By Stephanie Levitz The Canadian Press
OTTAWA – Among Erin O’Toole’s jobs in the military was navigating a Sea King helicopter over the skies of Canada, and now he takes on the challenge of journeying through political terrain as the new leader of the federal Conservative party.
O’Toole, 47, grew up in a political home. His father was a longtime member of the Ontario legislature, but after leaving the military where he served in the Royal Canadian Air Force, the younger O’Toole built a career outside of politics before jumping into the fray himself in a 2012 byelection.
For the next five years, he steadily built up his political profile, including as veterans affairs minister. In the wake of the 2015 election that saw the Conservatives lose power, he decided to take a run at the top job when it became vacant after the resignation of Stephen Harper.
He finished third in the 2017 race, and it was his supporters who ultimately handed Andrew Scheer the victory that year.
Among the top finishers in that contest, O’Toole would go on to stand alone among those who remained close to Scheer going forward.
While Maxime Bernier, who placed second, quit and formed his own party, and fourth-place Brad Trost was forced to fight for a new nomination to run again as an MP, which he lost, O’Toole was rewarded with the plum post of foreign affairs critic.
He used it to keep building a brand, becoming a hawk on China policy and an early adopter of the right wing’s aversion to what became known as “cancel culture,” a movement that broadly refers to historical or contemporary figures being shunned for their actions or opinions.
Taking that road helped O’Toole build the connections in the party’s more right-wing camps and he would spend this leadership campaign leaning on them.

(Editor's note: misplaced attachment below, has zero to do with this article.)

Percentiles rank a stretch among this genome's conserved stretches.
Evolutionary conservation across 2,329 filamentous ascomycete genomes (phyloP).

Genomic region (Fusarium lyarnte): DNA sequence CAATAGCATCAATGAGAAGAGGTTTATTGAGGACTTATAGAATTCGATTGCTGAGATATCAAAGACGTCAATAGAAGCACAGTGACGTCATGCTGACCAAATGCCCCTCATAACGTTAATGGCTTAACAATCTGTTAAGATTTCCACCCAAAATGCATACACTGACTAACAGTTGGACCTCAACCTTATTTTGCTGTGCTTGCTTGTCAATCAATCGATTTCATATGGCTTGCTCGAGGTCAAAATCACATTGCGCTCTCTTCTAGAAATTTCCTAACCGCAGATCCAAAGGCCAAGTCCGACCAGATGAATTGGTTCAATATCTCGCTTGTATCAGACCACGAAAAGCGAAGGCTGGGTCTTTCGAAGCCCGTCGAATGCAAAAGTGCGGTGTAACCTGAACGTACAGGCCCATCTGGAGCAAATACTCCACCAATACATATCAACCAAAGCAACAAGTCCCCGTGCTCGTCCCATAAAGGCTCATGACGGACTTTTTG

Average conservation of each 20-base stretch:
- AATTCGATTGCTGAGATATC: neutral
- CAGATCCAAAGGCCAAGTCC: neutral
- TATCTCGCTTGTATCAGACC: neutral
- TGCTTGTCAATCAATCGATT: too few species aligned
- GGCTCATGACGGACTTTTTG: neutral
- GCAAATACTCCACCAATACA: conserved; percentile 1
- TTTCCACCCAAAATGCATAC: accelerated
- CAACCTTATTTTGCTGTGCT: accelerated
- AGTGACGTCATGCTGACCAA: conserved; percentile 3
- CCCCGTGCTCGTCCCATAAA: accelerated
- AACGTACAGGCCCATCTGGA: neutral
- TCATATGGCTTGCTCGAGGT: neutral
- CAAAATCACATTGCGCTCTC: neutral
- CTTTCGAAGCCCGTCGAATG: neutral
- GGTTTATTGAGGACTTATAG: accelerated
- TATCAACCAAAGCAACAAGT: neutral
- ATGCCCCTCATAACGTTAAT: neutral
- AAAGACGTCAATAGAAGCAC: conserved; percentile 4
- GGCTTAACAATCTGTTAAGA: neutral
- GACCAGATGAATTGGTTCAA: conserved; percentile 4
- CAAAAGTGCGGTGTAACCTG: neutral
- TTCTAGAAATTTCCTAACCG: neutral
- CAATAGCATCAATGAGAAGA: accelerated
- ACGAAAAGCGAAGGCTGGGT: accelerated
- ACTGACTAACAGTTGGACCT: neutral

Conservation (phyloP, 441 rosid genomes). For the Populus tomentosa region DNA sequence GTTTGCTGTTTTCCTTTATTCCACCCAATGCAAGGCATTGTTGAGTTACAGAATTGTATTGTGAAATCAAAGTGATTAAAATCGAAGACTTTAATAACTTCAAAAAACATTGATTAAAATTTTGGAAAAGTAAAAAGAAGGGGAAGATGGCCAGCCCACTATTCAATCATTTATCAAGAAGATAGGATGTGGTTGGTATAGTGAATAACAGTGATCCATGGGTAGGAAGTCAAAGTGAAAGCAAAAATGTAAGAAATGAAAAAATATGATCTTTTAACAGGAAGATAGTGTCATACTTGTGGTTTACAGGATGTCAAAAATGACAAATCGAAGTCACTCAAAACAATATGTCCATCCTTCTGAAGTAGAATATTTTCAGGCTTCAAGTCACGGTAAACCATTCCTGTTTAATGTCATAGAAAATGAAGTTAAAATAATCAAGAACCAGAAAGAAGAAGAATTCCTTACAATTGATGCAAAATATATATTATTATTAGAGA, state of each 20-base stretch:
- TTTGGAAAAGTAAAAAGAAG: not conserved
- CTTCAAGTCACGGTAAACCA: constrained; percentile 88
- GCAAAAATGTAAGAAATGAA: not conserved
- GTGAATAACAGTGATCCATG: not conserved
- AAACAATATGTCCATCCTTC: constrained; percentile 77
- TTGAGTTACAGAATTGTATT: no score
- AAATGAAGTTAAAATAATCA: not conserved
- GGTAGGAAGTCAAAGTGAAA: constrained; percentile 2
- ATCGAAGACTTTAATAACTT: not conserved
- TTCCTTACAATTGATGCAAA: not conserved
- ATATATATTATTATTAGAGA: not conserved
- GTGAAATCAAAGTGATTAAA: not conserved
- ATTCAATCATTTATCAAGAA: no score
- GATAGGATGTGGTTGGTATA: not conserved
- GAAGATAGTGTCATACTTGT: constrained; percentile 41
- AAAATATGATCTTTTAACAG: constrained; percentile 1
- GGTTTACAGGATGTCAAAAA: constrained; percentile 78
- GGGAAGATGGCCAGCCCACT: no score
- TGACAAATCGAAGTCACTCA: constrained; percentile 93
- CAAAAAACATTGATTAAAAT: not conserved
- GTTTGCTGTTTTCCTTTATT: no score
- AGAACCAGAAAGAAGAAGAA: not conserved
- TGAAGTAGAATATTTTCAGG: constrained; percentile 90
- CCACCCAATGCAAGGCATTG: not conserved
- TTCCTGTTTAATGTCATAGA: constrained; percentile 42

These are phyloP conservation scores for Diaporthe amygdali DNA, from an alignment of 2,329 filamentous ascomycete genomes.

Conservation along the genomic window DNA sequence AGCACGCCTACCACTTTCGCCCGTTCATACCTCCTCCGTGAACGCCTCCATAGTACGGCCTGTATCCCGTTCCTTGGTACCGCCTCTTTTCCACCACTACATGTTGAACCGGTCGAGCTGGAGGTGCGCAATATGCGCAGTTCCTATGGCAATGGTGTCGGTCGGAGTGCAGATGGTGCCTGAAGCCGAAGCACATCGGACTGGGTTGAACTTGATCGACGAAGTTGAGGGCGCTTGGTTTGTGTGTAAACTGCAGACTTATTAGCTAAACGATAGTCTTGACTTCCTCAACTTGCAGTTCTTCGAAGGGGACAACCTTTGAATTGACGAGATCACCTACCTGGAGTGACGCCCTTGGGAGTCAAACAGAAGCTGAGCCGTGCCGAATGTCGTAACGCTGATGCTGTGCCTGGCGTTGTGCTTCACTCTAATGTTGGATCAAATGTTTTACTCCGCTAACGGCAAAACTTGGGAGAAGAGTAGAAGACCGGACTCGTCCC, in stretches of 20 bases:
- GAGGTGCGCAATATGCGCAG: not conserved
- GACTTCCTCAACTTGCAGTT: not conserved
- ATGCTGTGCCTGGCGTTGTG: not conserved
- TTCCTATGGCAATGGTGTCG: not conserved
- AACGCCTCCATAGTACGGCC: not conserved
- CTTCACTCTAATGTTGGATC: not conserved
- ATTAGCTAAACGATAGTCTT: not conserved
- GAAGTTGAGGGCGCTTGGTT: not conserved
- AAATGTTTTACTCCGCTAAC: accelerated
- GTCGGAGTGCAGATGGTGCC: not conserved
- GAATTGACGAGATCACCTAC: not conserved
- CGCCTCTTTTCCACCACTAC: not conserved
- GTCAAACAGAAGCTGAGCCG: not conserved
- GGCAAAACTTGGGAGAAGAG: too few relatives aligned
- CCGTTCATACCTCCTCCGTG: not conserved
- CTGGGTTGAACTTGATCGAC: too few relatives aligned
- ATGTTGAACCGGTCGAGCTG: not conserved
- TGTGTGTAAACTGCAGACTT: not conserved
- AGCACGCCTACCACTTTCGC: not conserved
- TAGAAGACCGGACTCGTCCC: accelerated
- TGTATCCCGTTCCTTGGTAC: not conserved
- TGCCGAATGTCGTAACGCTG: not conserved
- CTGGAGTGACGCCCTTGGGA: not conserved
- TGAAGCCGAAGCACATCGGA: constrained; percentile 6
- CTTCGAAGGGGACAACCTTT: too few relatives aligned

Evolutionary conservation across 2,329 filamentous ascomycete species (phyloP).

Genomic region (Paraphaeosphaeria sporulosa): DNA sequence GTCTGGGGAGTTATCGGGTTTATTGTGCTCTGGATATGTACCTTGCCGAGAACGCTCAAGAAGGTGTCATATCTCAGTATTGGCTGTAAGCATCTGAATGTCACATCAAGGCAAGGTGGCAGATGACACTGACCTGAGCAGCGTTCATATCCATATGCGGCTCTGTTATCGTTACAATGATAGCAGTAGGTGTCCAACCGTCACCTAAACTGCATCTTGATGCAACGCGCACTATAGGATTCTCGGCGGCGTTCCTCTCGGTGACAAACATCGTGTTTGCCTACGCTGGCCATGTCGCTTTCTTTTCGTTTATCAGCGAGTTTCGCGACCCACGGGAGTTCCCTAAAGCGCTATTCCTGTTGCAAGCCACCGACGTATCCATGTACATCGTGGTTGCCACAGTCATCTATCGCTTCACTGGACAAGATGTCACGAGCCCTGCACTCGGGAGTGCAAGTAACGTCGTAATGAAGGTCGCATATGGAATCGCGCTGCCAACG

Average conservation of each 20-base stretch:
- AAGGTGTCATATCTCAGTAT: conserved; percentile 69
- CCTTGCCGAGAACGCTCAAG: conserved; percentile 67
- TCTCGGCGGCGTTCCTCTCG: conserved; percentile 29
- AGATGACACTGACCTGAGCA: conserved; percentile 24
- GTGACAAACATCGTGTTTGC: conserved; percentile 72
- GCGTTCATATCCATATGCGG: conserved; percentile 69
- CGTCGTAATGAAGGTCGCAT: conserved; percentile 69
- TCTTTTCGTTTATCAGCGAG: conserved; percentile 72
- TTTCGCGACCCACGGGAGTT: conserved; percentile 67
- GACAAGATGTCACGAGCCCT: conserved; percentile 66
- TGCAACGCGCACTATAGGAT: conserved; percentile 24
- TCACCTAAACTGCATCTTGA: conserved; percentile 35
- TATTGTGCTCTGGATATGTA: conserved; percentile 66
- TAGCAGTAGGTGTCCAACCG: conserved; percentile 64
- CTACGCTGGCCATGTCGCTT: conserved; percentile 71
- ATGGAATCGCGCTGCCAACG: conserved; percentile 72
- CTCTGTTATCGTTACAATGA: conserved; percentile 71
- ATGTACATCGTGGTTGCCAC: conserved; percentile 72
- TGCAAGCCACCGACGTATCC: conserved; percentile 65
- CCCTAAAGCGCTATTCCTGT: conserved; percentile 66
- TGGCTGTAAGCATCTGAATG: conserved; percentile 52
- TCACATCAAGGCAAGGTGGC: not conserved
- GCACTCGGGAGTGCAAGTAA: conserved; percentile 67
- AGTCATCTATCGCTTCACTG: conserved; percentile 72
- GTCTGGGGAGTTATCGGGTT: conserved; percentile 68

For the campaign, he adopted an aggressive posture, riffing off U.S. President Donald Trump’s call to “make America great again” by adopting a pledge to “take Canada back.”
While at one point he was expected to run away with the race in Alberta, an early stumble on energy policy that saw him promise to end fossil fuel subsidies, but then reverse his position, cost him some support.
But overall, his tone was a marked difference for a man who had been brought into cabinet in 2015 partially because he was known to be an affable and calm communicator who could smooth over strained relations with the veterans community.
He didn’t entirely eschew presenting a gentler side, showcasing his wife and children often in campaign videos. As COVID-19 forced so many operations to move digital, his daughter Mollie was trained up on how to work a video camera, while his son Jack helped him prepare for virtual meetings.
His children and his wife Rebecca, to whom he has been married for 20 years, joined him for the results.
In one of his last messages in the campaign, O’Toole described the party to a family of sorts, comparing the leadership race to a long Thanksgiving dinner where disparate views were aired but the contenders would come together in the end.
He vowed to lead that cause in his speech Monday morning.
“You put your faith in me to lead this historic party and I am honoured and humbled. I promise you, I will not let you down.”